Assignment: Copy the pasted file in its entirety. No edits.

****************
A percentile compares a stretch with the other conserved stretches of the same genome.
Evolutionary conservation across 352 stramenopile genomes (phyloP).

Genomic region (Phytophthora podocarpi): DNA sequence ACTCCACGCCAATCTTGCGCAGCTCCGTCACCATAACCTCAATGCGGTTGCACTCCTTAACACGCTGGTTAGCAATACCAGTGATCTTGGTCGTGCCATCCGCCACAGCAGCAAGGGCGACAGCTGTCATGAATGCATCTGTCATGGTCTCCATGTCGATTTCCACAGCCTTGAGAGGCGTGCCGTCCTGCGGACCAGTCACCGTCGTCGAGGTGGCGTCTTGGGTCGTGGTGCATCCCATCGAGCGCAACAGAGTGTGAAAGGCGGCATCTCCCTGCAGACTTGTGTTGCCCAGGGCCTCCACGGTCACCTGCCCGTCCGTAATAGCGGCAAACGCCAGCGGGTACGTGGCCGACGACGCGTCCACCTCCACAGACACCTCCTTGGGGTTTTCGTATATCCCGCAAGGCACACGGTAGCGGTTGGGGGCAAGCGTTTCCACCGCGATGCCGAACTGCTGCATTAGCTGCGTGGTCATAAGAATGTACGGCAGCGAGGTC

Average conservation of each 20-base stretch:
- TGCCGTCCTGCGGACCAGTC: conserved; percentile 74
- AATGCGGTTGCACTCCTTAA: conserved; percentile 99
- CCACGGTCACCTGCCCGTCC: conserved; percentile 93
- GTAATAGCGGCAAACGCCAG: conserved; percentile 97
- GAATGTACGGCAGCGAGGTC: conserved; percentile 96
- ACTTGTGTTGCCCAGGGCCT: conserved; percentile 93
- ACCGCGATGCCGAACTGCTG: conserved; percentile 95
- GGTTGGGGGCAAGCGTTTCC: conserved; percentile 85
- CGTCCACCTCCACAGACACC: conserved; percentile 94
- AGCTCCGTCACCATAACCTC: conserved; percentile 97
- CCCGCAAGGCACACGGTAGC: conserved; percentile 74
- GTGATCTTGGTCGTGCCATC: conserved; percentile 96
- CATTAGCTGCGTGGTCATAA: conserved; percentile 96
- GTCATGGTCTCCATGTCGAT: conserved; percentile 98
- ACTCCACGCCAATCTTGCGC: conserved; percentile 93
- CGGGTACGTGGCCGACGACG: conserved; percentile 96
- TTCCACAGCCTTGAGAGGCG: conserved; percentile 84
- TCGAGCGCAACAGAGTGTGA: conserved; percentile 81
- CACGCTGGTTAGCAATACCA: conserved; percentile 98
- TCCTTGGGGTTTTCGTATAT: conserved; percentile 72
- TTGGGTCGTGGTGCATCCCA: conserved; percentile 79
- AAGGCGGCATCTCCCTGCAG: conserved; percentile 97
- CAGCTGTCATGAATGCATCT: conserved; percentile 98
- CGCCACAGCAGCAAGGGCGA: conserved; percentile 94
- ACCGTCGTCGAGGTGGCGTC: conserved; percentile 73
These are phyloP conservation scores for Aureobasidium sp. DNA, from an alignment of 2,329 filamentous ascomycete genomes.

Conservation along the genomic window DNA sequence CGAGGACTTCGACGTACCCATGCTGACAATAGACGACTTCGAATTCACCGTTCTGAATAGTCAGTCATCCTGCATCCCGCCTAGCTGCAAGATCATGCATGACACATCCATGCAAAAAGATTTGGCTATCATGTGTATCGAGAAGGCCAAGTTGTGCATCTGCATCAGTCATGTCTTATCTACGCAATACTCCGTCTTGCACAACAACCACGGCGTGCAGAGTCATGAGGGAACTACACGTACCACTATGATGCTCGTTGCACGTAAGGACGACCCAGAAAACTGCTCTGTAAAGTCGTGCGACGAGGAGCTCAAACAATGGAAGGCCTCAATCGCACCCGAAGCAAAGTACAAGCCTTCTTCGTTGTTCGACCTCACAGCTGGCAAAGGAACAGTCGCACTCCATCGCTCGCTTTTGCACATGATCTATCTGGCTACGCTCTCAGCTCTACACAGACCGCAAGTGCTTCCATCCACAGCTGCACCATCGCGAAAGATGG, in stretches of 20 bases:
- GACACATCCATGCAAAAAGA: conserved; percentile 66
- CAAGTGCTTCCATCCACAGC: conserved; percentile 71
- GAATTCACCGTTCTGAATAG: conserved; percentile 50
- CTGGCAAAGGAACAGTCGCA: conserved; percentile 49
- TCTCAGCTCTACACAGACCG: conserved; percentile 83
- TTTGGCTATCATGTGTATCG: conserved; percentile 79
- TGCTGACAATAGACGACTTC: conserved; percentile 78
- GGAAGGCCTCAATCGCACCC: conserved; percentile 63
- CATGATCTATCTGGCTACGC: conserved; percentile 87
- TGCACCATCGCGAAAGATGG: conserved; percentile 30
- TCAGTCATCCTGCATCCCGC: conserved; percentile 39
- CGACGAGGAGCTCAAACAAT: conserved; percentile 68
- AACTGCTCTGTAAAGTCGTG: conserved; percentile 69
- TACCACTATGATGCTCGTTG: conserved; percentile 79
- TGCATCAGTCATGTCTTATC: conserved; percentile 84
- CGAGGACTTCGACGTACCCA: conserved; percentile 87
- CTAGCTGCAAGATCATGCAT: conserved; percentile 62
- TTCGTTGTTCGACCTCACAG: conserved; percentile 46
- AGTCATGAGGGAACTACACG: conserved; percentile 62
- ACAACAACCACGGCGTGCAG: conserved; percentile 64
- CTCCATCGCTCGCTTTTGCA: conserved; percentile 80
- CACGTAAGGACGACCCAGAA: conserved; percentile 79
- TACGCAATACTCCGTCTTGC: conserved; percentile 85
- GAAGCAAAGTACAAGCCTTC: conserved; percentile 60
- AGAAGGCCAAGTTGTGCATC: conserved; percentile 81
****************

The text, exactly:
A percentile compares a stretch with the other conserved stretches of the same genome.
Evolutionary conservation across 352 stramenopile genomes (phyloP).

Genomic region (Phytophthora podocarpi): DNA sequence ACTCCACGCCAATCTTGCGCAGCTCCGTCACCATAACCTCAATGCGGTTGCACTCCTTAACACGCTGGTTAGCAATACCAGTGATCTTGGTCGTGCCATCCGCCACAGCAGCAAGGGCGACAGCTGTCATGAATGCATCTGTCATGGTCTCCATGTCGATTTCCACAGCCTTGAGAGGCGTGCCGTCCTGCGGACCAGTCACCGTCGTCGAGGTGGCGTCTTGGGTCGTGGTGCATCCCATCGAGCGCAACAGAGTGTGAAAGGCGGCATCTCCCTGCAGACTTGTGTTGCCCAGGGCCTCCACGGTCACCTGCCCGTCCGTAATAGCGGCAAACGCCAGCGGGTACGTGGCCGACGACGCGTCCACCTCCACAGACACCTCCTTGGGGTTTTCGTATATCCCGCAAGGCACACGGTAGCGGTTGGGGGCAAGCGTTTCCACCGCGATGCCGAACTGCTGCATTAGCTGCGTGGTCATAAGAATGTACGGCAGCGAGGTC

Average conservation of each 20-base stretch:
- TGCCGTCCTGCGGACCAGTC: conserved; percentile 74
- AATGCGGTTGCACTCCTTAA: conserved; percentile 99
- CCACGGTCACCTGCCCGTCC: conserved; percentile 93
- GTAATAGCGGCAAACGCCAG: conserved; percentile 97
- GAATGTACGGCAGCGAGGTC: conserved; percentile 96
- ACTTGTGTTGCCCAGGGCCT: conserved; percentile 93
- ACCGCGATGCCGAACTGCTG: conserved; percentile 95
- GGTTGGGGGCAAGCGTTTCC: conserved; percentile 85
- CGTCCACCTCCACAGACACC: conserved; percentile 94
- AGCTCCGTCACCATAACCTC: conserved; percentile 97
- CCCGCAAGGCACACGGTAGC: conserved; percentile 74
- GTGATCTTGGTCGTGCCATC: conserved; percentile 96
- CATTAGCTGCGTGGTCATAA: conserved; percentile 96
- GTCATGGTCTCCATGTCGAT: conserved; percentile 98
- ACTCCACGCCAATCTTGCGC: conserved; percentile 93
- CGGGTACGTGGCCGACGACG: conserved; percentile 96
- TTCCACAGCCTTGAGAGGCG: conserved; percentile 84
- TCGAGCGCAACAGAGTGTGA: conserved; percentile 81
- CACGCTGGTTAGCAATACCA: conserved; percentile 98
- TCCTTGGGGTTTTCGTATAT: conserved; percentile 72
- TTGGGTCGTGGTGCATCCCA: conserved; percentile 79
- AAGGCGGCATCTCCCTGCAG: conserved; percentile 97
- CAGCTGTCATGAATGCATCT: conserved; percentile 98
- CGCCACAGCAGCAAGGGCGA: conserved; percentile 94
- ACCGTCGTCGAGGTGGCGTC: conserved; percentile 73
These are phyloP conservation scores for Aureobasidium sp. DNA, from an alignment of 2,329 filamentous ascomycete genomes.

Conservation along the genomic window DNA sequence CGAGGACTTCGACGTACCCATGCTGACAATAGACGACTTCGAATTCACCGTTCTGAATAGTCAGTCATCCTGCATCCCGCCTAGCTGCAAGATCATGCATGACACATCCATGCAAAAAGATTTGGCTATCATGTGTATCGAGAAGGCCAAGTTGTGCATCTGCATCAGTCATGTCTTATCTACGCAATACTCCGTCTTGCACAACAACCACGGCGTGCAGAGTCATGAGGGAACTACACGTACCACTATGATGCTCGTTGCACGTAAGGACGACCCAGAAAACTGCTCTGTAAAGTCGTGCGACGAGGAGCTCAAACAATGGAAGGCCTCAATCGCACCCGAAGCAAAGTACAAGCCTTCTTCGTTGTTCGACCTCACAGCTGGCAAAGGAACAGTCGCACTCCATCGCTCGCTTTTGCACATGATCTATCTGGCTACGCTCTCAGCTCTACACAGACCGCAAGTGCTTCCATCCACAGCTGCACCATCGCGAAAGATGG, in stretches of 20 bases:
- GACACATCCATGCAAAAAGA: conserved; percentile 66
- CAAGTGCTTCCATCCACAGC: conserved; percentile 71
- GAATTCACCGTTCTGAATAG: conserved; percentile 50
- CTGGCAAAGGAACAGTCGCA: conserved; percentile 49
- TCTCAGCTCTACACAGACCG: conserved; percentile 83
- TTTGGCTATCATGTGTATCG: conserved; percentile 79
- TGCTGACAATAGACGACTTC: conserved; percentile 78
- GGAAGGCCTCAATCGCACCC: conserved; percentile 63
- CATGATCTATCTGGCTACGC: conserved; percentile 87
- TGCACCATCGCGAAAGATGG: conserved; percentile 30
- TCAGTCATCCTGCATCCCGC: conserved; percentile 39
- CGACGAGGAGCTCAAACAAT: conserved; percentile 68
- AACTGCTCTGTAAAGTCGTG: conserved; percentile 69
- TACCACTATGATGCTCGTTG: conserved; percentile 79
- TGCATCAGTCATGTCTTATC: conserved; percentile 84
- CGAGGACTTCGACGTACCCA: conserved; percentile 87
- CTAGCTGCAAGATCATGCAT: conserved; percentile 62
- TTCGTTGTTCGACCTCACAG: conserved; percentile 46
- AGTCATGAGGGAACTACACG: conserved; percentile 62
- ACAACAACCACGGCGTGCAG: conserved; percentile 64
- CTCCATCGCTCGCTTTTGCA: conserved; percentile 80
- CACGTAAGGACGACCCAGAA: conserved; percentile 79
- TACGCAATACTCCGTCTTGC: conserved; percentile 85
- GAAGCAAAGTACAAGCCTTC: conserved; percentile 60
- AGAAGGCCAAGTTGTGCATC: conserved; percentile 81